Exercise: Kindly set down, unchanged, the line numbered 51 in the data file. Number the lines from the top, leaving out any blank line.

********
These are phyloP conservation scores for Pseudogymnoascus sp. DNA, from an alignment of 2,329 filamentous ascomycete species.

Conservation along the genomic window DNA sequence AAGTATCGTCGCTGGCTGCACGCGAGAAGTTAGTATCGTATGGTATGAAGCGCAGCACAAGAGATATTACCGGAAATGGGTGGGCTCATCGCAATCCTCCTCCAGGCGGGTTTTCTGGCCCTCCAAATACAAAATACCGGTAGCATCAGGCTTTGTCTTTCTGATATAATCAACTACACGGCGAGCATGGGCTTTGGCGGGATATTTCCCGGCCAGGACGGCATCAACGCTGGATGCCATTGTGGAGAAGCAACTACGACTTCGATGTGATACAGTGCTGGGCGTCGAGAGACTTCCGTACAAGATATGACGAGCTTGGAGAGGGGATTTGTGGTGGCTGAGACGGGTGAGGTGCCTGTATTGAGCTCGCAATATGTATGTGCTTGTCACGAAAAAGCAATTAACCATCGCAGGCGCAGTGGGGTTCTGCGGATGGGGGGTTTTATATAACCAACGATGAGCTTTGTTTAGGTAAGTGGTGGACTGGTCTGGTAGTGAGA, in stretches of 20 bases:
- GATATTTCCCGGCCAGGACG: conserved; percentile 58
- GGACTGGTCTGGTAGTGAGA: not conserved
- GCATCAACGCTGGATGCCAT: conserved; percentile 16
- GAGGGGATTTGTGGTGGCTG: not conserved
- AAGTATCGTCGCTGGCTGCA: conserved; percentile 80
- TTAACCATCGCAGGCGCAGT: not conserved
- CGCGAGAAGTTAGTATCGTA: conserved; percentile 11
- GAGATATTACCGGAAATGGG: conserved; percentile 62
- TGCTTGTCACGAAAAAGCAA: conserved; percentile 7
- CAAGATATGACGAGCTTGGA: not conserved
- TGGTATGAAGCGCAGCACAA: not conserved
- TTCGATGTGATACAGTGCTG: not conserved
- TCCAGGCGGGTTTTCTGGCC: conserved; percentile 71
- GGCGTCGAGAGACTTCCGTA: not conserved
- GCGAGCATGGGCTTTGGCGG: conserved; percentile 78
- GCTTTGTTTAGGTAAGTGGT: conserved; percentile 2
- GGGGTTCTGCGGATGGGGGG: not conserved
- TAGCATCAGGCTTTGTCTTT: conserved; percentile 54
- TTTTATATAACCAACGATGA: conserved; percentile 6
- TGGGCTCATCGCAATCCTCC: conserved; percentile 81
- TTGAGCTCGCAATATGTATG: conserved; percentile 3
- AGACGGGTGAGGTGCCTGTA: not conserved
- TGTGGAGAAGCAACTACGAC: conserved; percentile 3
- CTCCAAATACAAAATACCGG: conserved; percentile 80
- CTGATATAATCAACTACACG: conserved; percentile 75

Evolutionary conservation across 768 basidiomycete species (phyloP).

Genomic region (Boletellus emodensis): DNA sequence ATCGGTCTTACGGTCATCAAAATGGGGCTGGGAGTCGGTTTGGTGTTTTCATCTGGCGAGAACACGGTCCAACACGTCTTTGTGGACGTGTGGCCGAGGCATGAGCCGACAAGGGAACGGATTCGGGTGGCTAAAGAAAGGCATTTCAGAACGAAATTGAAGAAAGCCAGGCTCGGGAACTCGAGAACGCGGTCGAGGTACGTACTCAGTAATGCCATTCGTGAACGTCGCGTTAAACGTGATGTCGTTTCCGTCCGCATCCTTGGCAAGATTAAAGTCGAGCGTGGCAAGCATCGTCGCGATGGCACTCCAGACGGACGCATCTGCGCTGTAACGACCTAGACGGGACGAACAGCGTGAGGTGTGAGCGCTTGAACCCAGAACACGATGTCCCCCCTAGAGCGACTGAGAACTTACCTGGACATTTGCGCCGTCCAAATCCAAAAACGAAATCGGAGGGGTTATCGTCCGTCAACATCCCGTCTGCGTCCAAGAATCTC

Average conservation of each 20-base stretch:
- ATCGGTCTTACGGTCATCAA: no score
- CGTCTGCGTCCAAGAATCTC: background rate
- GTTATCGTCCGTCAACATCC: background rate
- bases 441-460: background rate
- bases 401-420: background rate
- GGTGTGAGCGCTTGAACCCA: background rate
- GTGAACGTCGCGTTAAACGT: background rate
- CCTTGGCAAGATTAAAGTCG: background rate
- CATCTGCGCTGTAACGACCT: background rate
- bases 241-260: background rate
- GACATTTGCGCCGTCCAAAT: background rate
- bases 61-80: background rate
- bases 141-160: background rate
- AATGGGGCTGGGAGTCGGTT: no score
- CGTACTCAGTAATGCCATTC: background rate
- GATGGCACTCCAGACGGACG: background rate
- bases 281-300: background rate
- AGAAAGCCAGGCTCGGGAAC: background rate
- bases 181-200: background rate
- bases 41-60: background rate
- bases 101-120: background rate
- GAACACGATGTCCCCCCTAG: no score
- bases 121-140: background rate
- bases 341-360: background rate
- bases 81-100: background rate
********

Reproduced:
- bases 101-120: background rate